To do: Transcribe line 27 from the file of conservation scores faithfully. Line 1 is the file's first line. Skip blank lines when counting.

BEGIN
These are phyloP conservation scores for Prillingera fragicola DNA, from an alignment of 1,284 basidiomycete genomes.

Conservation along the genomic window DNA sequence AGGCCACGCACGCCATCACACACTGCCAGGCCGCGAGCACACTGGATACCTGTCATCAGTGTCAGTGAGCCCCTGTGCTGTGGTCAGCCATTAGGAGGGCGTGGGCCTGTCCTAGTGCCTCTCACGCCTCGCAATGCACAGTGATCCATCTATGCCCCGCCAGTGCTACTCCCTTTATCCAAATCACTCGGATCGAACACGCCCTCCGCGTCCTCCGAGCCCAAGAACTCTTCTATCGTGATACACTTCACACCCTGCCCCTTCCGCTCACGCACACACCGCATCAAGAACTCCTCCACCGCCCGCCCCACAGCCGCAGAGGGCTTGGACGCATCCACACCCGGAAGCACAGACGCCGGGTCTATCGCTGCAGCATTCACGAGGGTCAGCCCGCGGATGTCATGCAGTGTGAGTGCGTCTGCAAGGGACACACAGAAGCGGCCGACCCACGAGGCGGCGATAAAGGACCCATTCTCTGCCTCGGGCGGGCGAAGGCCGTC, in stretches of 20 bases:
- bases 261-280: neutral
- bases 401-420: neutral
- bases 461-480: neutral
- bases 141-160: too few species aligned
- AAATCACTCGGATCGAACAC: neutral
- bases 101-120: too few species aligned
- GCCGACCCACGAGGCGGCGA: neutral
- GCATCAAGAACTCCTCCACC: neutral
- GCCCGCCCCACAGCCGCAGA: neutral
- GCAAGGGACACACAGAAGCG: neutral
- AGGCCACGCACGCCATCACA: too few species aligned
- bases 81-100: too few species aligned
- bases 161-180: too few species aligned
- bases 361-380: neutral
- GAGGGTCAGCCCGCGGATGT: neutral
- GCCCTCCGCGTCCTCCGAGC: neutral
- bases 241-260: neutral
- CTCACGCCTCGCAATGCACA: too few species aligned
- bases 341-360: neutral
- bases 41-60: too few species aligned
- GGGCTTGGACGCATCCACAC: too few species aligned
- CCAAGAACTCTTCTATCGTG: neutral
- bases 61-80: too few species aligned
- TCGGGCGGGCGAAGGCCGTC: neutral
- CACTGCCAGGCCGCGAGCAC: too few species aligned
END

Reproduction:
- CACTGCCAGGCCGCGAGCAC: too few species aligned